My father loved books. Our home was filled with them. My picture books were over-sized art books and my bedtime stories were The Highwayman, The Charge of the Light Brigade, or (my favorite) The Raven. What I never realized, until I inherited his library, was that my father had amassed a tidy sum of old books and first editions. One in particular took me a while to figure out: a first edition of Edmund Burke’s seminal A Philosophical Enquiry into the Origin of our Ideas of the Sublime and Beautiful. Burke isn’t even listed on the title page, the publication date is in roman numerals, and the cost is written as [Price Bound Three Shillings.] I assumed it must have been purchased in England but once the roman numerals were deciphered as 1757, I was then reminded that America wasn’t America yet. Upon further examination, someone had penned his name in beautiful script on the first leaf. It appears to read Henry Evans. Could this be the Methodist minister, Henry Evans, born a freeman in Virginia in the 1700s? So much history, all in one book that is older than our country. To hold it in your hands is a profound and singular experience.
The greatest temptation an old book invites is to run one’s fingers across the thick, cotton-heavy pages and swivel the book in the light to watch the shadows play across the letterpress words. Touch generates communication at a near subliminal level. It creates a mood and establishes a connection instantly. A crucial part of our sensory experience, touch has been receiving increased attention in recent years following the findings in Hertenstein & Keltner’s 2006 study “Touch Communicates Distinct Emotions” that humans can communicate discrete emotions through touch. The power of touch is why haptics plays such a significant role in computer applications; and it’s something that is built directly into paper and ink. Printed material can be touched, savored, and treasured.
Digital printing offers a cost-savings and convenience that can not be ignored. Unfortunately, most digital presses are little more than glorified office printers. They are powder-based and heavy coverage yields a waxy, unpleasant texture. Luckily, there’s HP’s patented ElectroInk which produces coverage and resolution remarkably similar to offset printing. And, as the HP Indigo presses keep getting bigger (both the HP 10000 and 12000 are 29-inch presses), it is possible to utilize this unique technology for a wider range of print projects. Because of its offset-like capabilities, the convenience and flexibility of Indigo printing can be combined with specialty finishing elements for impressive and tactilely satisfying results.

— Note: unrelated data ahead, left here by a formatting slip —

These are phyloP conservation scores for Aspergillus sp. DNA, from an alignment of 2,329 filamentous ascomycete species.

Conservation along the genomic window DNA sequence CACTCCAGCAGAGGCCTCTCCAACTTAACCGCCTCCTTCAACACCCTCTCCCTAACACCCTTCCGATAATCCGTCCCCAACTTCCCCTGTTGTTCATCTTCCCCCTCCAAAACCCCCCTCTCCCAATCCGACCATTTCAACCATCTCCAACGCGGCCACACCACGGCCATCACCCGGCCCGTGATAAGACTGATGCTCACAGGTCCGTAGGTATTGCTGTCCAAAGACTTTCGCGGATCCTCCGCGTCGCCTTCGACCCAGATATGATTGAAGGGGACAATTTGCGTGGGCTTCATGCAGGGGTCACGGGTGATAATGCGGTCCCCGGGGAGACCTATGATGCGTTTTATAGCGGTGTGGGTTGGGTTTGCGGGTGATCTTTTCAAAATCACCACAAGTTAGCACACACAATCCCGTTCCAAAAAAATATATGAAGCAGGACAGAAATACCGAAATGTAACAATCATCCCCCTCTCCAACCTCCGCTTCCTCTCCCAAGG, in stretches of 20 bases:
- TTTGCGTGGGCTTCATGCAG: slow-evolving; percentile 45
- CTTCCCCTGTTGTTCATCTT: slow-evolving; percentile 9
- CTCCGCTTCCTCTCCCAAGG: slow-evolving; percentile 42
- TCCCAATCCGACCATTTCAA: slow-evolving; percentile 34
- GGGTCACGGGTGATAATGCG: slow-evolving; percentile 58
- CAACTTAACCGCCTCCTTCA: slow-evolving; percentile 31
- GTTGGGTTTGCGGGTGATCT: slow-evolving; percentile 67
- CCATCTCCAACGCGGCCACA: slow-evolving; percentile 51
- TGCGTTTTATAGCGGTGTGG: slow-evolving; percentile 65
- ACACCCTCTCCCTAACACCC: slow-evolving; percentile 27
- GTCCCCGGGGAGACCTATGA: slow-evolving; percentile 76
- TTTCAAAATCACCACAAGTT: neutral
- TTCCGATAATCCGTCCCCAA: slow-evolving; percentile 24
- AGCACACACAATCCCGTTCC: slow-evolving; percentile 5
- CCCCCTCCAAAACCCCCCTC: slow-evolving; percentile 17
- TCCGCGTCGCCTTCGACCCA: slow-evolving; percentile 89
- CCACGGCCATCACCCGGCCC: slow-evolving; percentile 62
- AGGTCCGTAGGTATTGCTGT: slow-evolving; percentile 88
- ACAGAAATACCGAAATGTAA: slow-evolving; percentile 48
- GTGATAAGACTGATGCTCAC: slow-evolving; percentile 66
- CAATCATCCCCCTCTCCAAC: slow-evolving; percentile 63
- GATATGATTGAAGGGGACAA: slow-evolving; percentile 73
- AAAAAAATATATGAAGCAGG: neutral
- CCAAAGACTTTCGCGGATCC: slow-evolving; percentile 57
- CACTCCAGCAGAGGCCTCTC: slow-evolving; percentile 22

One of the most practical applications for combining new technology and old technology is your company’s business card strategy. Business cards have enjoyed a recent surge in popularity because of the connection they create. Fabricating a gorgeous business card, that feels as distinct as it looks, instills your brand with intimacy. Fortunately, combining the cost-savings and flexibility of digital printing with the impact of artisan-crafted finishing is, from a production standpoint, a piece of cake. Shells can be specialty printed on fine, or boutique, paper with letterpress (“hot type,” like my father’s revolutionary book), foil stamping, emboss, and/or deboss to be stored and later married to digitally printed “on-demand” sheets to create an effective—and expressive—calling card.
Waldron Private Wealth: The backs of the cards are 2-color foil-stamped on Classic Crest, Patriot Blue, Smooth, 100C. Blue foil on blue paper creates the subtle background pattern. The fronts of the cards are 2-color letterpress printed on Classic Crest, Solar White, Smooth, 130C. The two sheets/sides are married to create a custom duplex that also hides the bruising from the letterpress.
Summit Trail Advisors: The backs/shells of the cards are 1-color foil-stamped on Mohawk Loop Vellum, Urban Gray 110 DTC. The fronts of the cards are 2-color letterpress printed on Classic Crest Antique Gray 100C. Once both sheets/sides are printed, they are married and trimmed creating a custom duplex paper.
In today’s communications marketplace, there are many platforms available for a brand to be built upon. Utilize all of them, new school and old school, in your tactile designs to make sure that your message hits home.